We are storied creatures. We cannot help but live by stories. It’s not a question of stopping the stories. It’s a question of interrogating them to see whether they truly serve us or not.
The interpretation we give to a thought, feeling, or experience that is already history may not even be accurate — or only partially so. At best, we’re working with a museum piece that is an accurate interpretation of something that is long gone; at worst, with a museum piece that is a mistake, misunderstanding, or misinterpretation.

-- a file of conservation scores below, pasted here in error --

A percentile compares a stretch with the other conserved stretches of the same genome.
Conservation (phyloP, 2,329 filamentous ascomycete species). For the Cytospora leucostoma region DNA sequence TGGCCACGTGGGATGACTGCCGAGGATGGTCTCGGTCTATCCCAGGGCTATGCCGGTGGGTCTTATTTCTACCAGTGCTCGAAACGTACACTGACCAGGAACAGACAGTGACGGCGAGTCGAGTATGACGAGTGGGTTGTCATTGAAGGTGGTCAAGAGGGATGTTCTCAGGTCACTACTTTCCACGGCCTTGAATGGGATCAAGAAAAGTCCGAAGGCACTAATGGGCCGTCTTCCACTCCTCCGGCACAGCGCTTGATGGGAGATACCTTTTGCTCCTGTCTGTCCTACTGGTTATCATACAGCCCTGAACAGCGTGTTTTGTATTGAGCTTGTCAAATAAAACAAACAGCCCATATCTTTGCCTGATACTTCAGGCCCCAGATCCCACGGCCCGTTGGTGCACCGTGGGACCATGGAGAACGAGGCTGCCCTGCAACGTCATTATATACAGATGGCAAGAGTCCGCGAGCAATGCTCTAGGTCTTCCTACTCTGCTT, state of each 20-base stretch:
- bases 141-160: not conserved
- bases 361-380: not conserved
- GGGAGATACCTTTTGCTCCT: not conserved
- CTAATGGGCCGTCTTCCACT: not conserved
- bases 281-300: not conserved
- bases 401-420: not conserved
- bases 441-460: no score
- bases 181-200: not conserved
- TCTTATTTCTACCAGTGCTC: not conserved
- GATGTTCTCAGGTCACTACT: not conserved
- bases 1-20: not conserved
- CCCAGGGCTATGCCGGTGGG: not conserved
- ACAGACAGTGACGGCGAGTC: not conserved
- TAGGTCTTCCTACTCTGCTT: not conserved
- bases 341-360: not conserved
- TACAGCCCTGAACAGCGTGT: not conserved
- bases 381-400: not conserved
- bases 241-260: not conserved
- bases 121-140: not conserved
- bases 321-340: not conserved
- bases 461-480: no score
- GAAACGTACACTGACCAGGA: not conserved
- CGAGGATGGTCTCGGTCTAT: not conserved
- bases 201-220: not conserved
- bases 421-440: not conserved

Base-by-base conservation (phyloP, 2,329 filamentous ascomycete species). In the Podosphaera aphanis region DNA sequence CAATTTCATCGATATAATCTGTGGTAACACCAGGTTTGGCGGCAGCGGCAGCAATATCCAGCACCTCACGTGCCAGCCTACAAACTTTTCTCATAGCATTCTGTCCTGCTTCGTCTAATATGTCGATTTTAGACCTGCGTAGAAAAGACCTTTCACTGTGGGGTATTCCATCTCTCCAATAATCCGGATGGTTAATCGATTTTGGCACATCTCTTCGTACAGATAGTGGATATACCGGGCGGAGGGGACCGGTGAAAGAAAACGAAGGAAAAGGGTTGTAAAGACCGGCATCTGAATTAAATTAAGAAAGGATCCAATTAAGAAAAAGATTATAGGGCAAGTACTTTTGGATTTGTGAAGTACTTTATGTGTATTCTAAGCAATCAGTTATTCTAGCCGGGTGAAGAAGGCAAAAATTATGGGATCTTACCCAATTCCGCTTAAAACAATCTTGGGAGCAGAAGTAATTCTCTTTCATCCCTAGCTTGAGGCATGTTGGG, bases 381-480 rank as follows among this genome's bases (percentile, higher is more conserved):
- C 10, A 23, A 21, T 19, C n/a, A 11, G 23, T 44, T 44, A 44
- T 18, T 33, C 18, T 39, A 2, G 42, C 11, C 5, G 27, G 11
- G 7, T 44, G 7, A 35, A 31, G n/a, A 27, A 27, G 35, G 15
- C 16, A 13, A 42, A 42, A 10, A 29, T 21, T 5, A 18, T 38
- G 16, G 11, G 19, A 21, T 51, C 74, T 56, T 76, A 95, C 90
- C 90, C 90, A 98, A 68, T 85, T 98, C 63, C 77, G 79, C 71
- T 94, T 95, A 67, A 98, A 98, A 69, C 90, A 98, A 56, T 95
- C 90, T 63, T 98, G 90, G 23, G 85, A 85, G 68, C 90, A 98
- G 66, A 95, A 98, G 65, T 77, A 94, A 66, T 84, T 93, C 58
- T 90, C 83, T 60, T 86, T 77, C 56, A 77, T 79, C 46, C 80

The stories we tell contribute toward who we become: that summer at camp, your sixth-grade teacher, the day you met your partner. Or your child. These stories have a reality to them, whether in fact they happened as we remember them or not. We invest energy in them. We act in response to them. We become our stories.
If someone last week acted in a way that elicited in me a negative experience, evoked a feeling of anger or hurt, or a thought about the poor nature of their character, I have a choice. Elevate it to the level of the stories that make us who we are. Or lay it down and walk away.
At some point, it stops becoming about what happened, and starts becoming about who we want to be.
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